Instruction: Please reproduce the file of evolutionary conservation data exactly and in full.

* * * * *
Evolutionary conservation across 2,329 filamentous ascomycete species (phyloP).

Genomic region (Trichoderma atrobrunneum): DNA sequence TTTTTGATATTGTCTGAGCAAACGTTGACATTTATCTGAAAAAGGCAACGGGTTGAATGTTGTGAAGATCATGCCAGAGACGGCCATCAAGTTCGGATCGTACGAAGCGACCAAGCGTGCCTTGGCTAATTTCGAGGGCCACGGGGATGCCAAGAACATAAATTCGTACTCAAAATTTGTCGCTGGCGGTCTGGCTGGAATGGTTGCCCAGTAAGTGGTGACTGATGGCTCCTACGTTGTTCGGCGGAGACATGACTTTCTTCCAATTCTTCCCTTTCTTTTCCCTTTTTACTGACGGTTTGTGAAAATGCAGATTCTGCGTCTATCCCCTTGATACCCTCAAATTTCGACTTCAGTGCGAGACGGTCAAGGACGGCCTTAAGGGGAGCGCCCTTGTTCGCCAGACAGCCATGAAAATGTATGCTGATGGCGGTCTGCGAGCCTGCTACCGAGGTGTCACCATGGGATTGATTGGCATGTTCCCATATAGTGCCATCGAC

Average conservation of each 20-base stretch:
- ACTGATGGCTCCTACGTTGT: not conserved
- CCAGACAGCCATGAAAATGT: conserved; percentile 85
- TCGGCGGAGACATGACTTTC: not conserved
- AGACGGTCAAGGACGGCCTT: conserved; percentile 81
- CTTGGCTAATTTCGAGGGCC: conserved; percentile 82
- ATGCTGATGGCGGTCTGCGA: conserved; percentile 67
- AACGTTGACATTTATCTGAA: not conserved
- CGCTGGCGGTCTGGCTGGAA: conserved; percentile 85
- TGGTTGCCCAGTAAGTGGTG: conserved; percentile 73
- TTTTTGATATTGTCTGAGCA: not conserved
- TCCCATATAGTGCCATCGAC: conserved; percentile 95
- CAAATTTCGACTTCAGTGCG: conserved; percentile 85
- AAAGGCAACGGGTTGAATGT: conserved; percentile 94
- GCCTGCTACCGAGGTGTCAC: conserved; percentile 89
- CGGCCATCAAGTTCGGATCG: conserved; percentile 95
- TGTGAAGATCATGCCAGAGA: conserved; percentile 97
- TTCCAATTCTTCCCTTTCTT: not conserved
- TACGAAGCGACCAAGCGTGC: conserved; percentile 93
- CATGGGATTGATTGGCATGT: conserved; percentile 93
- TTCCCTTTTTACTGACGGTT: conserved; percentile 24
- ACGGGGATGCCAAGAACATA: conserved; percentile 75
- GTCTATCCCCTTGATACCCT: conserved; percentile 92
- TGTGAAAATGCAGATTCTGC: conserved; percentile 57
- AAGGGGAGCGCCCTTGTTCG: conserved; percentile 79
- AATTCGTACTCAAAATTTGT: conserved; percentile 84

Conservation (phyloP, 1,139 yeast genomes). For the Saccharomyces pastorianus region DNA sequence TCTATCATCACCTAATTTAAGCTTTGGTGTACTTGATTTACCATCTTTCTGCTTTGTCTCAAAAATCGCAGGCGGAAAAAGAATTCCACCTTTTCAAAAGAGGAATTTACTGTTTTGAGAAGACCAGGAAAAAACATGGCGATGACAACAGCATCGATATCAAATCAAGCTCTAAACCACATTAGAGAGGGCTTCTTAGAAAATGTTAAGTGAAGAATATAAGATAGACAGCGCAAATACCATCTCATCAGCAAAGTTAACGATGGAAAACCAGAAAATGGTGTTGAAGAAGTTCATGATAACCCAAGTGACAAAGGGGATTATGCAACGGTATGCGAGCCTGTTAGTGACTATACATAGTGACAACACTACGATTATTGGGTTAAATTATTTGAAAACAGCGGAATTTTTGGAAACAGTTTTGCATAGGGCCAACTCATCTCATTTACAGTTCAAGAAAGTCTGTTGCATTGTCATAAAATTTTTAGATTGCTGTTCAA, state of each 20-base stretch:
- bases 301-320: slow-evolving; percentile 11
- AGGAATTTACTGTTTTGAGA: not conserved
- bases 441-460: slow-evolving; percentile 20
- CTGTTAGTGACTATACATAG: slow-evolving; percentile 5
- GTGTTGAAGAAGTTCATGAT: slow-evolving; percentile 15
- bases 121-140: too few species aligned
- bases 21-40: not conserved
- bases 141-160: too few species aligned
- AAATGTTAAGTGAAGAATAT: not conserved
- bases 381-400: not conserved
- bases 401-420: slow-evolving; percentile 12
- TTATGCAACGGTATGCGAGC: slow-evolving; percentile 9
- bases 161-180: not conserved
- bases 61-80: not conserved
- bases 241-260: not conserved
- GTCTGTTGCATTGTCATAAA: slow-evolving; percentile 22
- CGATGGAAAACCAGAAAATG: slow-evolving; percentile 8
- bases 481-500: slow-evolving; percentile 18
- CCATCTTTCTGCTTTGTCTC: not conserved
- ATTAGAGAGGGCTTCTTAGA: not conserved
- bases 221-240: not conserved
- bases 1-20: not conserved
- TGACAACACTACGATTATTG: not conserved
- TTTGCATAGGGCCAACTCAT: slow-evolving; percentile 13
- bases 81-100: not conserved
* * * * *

Evolutionary conservation across 2,329 filamentous ascomycete species (phyloP).

Genomic region (Trichoderma atrobrunneum): DNA sequence TTTTTGATATTGTCTGAGCAAACGTTGACATTTATCTGAAAAAGGCAACGGGTTGAATGTTGTGAAGATCATGCCAGAGACGGCCATCAAGTTCGGATCGTACGAAGCGACCAAGCGTGCCTTGGCTAATTTCGAGGGCCACGGGGATGCCAAGAACATAAATTCGTACTCAAAATTTGTCGCTGGCGGTCTGGCTGGAATGGTTGCCCAGTAAGTGGTGACTGATGGCTCCTACGTTGTTCGGCGGAGACATGACTTTCTTCCAATTCTTCCCTTTCTTTTCCCTTTTTACTGACGGTTTGTGAAAATGCAGATTCTGCGTCTATCCCCTTGATACCCTCAAATTTCGACTTCAGTGCGAGACGGTCAAGGACGGCCTTAAGGGGAGCGCCCTTGTTCGCCAGACAGCCATGAAAATGTATGCTGATGGCGGTCTGCGAGCCTGCTACCGAGGTGTCACCATGGGATTGATTGGCATGTTCCCATATAGTGCCATCGAC

Average conservation of each 20-base stretch:
- ACTGATGGCTCCTACGTTGT: not conserved
- CCAGACAGCCATGAAAATGT: conserved; percentile 85
- TCGGCGGAGACATGACTTTC: not conserved
- AGACGGTCAAGGACGGCCTT: conserved; percentile 81
- CTTGGCTAATTTCGAGGGCC: conserved; percentile 82
- ATGCTGATGGCGGTCTGCGA: conserved; percentile 67
- AACGTTGACATTTATCTGAA: not conserved
- CGCTGGCGGTCTGGCTGGAA: conserved; percentile 85
- TGGTTGCCCAGTAAGTGGTG: conserved; percentile 73
- TTTTTGATATTGTCTGAGCA: not conserved
- TCCCATATAGTGCCATCGAC: conserved; percentile 95
- CAAATTTCGACTTCAGTGCG: conserved; percentile 85
- AAAGGCAACGGGTTGAATGT: conserved; percentile 94
- GCCTGCTACCGAGGTGTCAC: conserved; percentile 89
- CGGCCATCAAGTTCGGATCG: conserved; percentile 95
- TGTGAAGATCATGCCAGAGA: conserved; percentile 97
- TTCCAATTCTTCCCTTTCTT: not conserved
- TACGAAGCGACCAAGCGTGC: conserved; percentile 93
- CATGGGATTGATTGGCATGT: conserved; percentile 93
- TTCCCTTTTTACTGACGGTT: conserved; percentile 24
- ACGGGGATGCCAAGAACATA: conserved; percentile 75
- GTCTATCCCCTTGATACCCT: conserved; percentile 92
- TGTGAAAATGCAGATTCTGC: conserved; percentile 57
- AAGGGGAGCGCCCTTGTTCG: conserved; percentile 79
- AATTCGTACTCAAAATTTGT: conserved; percentile 84

Conservation (phyloP, 1,139 yeast genomes). For the Saccharomyces pastorianus region DNA sequence TCTATCATCACCTAATTTAAGCTTTGGTGTACTTGATTTACCATCTTTCTGCTTTGTCTCAAAAATCGCAGGCGGAAAAAGAATTCCACCTTTTCAAAAGAGGAATTTACTGTTTTGAGAAGACCAGGAAAAAACATGGCGATGACAACAGCATCGATATCAAATCAAGCTCTAAACCACATTAGAGAGGGCTTCTTAGAAAATGTTAAGTGAAGAATATAAGATAGACAGCGCAAATACCATCTCATCAGCAAAGTTAACGATGGAAAACCAGAAAATGGTGTTGAAGAAGTTCATGATAACCCAAGTGACAAAGGGGATTATGCAACGGTATGCGAGCCTGTTAGTGACTATACATAGTGACAACACTACGATTATTGGGTTAAATTATTTGAAAACAGCGGAATTTTTGGAAACAGTTTTGCATAGGGCCAACTCATCTCATTTACAGTTCAAGAAAGTCTGTTGCATTGTCATAAAATTTTTAGATTGCTGTTCAA, state of each 20-base stretch:
- bases 301-320: slow-evolving; percentile 11
- AGGAATTTACTGTTTTGAGA: not conserved
- bases 441-460: slow-evolving; percentile 20
- CTGTTAGTGACTATACATAG: slow-evolving; percentile 5
- GTGTTGAAGAAGTTCATGAT: slow-evolving; percentile 15
- bases 121-140: too few species aligned
- bases 21-40: not conserved
- bases 141-160: too few species aligned
- AAATGTTAAGTGAAGAATAT: not conserved
- bases 381-400: not conserved
- bases 401-420: slow-evolving; percentile 12
- TTATGCAACGGTATGCGAGC: slow-evolving; percentile 9
- bases 161-180: not conserved
- bases 61-80: not conserved
- bases 241-260: not conserved
- GTCTGTTGCATTGTCATAAA: slow-evolving; percentile 22
- CGATGGAAAACCAGAAAATG: slow-evolving; percentile 8
- bases 481-500: slow-evolving; percentile 18
- CCATCTTTCTGCTTTGTCTC: not conserved
- ATTAGAGAGGGCTTCTTAGA: not conserved
- bases 221-240: not conserved
- bases 1-20: not conserved
- TGACAACACTACGATTATTG: not conserved
- TTTGCATAGGGCCAACTCAT: slow-evolving; percentile 13
- bases 81-100: not conserved